In the social sciences, the twentieth century continued to question its inheritance of faith in the basic reasonableness and goodness of human nature. In fact, some social scientists found the term human nature to be so all-embracing as to make no sense.
The specific programs and values of twentieth-century thinkers in this broad field were very varied. Yet most of them had a sense of the subtlety, the complexities, the delicacy—and the toughness and durability—of the forces that bind human beings together in society but also hold them apart.
In the work of many different sociologists—the German Max Weber (1864-1920), the Frenchman Emile Durkheim (1858-1917), the Italian Vilfredo Pareto (1848-1923), and others—there was a common aim to study humanity in society “objectively” and still give full place to the role of the subjective and non-rational in human life, separating the rational from the non-rational in human actions.
As is often the case with bodies of intellectual writing, there was a delay in impact, and the influence of these three thinkers, though clear in the years between the two world wars, was perhaps greatest during and after World War II.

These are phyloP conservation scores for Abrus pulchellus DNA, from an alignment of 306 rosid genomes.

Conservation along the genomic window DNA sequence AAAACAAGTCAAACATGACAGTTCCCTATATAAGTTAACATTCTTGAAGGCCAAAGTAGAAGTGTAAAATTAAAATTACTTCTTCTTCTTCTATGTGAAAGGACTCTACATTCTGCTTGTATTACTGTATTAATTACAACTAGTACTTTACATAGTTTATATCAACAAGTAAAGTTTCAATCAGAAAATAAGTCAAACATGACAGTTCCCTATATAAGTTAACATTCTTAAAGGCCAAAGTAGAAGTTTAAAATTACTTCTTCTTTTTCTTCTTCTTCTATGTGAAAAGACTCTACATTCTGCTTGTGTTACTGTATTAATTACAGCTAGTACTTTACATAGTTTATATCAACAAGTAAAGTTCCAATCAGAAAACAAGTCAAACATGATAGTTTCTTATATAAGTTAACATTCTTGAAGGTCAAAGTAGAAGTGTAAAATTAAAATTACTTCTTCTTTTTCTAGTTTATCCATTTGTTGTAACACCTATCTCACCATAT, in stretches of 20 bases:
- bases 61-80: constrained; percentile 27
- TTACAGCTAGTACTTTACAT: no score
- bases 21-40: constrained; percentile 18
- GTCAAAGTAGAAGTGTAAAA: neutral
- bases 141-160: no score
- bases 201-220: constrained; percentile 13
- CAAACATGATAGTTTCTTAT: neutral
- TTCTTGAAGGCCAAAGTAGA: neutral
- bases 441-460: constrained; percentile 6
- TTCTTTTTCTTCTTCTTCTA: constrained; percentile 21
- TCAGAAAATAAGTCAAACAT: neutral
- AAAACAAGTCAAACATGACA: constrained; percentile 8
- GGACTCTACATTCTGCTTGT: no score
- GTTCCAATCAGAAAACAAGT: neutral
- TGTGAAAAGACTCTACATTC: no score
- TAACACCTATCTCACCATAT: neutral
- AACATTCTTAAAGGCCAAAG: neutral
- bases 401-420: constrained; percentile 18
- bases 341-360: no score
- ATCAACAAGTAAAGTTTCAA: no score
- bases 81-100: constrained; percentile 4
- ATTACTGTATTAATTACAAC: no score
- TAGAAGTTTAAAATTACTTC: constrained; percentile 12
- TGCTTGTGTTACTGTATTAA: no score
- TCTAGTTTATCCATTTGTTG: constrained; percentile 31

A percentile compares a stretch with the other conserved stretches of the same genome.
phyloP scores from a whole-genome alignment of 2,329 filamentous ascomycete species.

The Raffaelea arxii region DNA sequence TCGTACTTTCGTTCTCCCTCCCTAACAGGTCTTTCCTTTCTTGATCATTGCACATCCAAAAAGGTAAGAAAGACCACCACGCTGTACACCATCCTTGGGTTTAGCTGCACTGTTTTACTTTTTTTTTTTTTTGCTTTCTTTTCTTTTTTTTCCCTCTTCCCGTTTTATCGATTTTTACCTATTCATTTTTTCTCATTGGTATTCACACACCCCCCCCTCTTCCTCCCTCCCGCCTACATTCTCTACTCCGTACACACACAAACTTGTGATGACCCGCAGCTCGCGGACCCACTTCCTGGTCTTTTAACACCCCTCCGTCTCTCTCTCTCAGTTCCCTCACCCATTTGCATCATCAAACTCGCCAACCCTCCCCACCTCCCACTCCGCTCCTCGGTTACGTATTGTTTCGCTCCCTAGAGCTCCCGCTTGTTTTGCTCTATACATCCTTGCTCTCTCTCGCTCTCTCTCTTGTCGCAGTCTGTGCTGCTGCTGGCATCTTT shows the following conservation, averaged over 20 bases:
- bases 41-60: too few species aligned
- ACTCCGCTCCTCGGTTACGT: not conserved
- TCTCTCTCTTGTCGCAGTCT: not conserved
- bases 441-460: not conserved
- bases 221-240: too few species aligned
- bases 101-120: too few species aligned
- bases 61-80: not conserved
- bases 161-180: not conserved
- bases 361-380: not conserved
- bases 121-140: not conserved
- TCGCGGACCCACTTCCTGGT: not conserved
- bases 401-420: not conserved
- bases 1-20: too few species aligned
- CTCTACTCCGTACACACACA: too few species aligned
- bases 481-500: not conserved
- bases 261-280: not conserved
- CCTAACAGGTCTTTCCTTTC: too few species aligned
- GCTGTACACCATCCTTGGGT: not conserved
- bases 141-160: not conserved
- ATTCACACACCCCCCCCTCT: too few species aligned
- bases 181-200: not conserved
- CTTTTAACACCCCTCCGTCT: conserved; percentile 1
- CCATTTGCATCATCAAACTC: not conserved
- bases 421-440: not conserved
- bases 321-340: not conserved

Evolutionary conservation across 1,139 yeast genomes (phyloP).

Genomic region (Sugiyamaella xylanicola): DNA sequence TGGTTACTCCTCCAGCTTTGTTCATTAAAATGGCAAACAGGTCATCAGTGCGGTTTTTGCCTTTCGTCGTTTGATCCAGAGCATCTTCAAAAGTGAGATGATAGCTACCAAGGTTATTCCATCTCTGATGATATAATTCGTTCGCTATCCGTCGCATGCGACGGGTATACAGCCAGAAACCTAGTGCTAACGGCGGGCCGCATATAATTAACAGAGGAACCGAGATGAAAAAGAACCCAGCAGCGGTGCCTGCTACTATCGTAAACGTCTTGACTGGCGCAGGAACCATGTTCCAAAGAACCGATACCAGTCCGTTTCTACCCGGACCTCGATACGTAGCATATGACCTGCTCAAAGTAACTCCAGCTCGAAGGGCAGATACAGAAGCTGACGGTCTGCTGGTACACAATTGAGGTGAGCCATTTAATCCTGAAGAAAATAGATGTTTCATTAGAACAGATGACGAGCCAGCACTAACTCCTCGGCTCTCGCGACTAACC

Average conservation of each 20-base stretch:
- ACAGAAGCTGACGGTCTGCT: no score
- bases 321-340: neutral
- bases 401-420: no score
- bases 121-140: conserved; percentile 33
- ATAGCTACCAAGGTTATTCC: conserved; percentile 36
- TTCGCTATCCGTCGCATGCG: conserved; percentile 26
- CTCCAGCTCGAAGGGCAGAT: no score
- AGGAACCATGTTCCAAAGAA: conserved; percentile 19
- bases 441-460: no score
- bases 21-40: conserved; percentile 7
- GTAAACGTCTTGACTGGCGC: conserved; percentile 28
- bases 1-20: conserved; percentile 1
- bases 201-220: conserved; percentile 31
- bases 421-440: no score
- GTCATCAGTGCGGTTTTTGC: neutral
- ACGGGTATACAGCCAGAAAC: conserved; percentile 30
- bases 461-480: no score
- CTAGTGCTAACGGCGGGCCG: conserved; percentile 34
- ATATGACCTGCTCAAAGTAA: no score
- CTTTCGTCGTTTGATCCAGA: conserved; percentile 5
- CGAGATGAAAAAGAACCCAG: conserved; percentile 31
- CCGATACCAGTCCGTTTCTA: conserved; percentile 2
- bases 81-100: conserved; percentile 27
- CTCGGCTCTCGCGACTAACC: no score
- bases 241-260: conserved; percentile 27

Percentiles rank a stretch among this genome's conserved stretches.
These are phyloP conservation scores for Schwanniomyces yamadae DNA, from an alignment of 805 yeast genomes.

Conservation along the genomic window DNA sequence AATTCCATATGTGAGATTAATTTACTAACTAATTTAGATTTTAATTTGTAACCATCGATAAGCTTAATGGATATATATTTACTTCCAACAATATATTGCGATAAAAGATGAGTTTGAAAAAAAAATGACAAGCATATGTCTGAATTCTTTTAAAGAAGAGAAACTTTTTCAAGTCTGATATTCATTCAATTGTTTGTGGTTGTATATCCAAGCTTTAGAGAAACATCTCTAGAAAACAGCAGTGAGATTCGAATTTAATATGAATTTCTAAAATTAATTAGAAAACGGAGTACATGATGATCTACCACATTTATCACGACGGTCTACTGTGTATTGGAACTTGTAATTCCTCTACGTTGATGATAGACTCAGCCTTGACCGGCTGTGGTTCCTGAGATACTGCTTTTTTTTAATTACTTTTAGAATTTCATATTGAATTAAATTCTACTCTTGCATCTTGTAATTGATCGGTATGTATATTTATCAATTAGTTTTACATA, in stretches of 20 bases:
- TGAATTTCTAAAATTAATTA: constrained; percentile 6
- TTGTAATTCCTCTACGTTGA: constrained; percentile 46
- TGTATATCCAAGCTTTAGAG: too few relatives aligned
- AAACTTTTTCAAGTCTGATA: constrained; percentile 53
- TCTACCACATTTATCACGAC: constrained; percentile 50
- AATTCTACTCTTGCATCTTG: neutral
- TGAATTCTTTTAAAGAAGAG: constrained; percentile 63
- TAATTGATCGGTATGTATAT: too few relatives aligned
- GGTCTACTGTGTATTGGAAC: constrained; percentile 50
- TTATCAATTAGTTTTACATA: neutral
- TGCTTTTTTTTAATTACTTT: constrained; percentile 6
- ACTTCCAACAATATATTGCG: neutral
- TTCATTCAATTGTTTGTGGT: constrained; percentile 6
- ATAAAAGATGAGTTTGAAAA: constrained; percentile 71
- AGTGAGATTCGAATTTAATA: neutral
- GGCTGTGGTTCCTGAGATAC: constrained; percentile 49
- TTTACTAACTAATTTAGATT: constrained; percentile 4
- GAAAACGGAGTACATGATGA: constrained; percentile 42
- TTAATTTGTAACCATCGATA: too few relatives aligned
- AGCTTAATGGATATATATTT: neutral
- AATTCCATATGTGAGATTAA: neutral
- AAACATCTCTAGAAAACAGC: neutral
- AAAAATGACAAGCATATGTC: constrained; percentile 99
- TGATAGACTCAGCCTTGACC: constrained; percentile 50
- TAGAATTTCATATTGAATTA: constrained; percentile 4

What interested Pareto, for example, was the kind of action that is expressed in words, ritual, symbolism of some kind. For example, if wool socks for cold weather are bought deliberately to get the best socks at a price the buyer can afford, that is a rational action in accord with self-interest; it is the kind of action the economist can study statistically.
If, however, they are bought because the buyer thinks wool is “natural” (as contrasted with synthetic fibers), or because the buyer finds snob value in imported English socks, or because the buyer wants to help bring sheep-raising back to Vermont, then the buyer has moved into a field less “rational” than that of price.
The practical economist will still study marketing and consumer demand, but will have to cope with many complex psychological variables. In such situations, behavior becomes the subject of study. In time behavioralism would dominate much of the study of politics (now called political science), as well as aspects of psychology, economics, and medicine.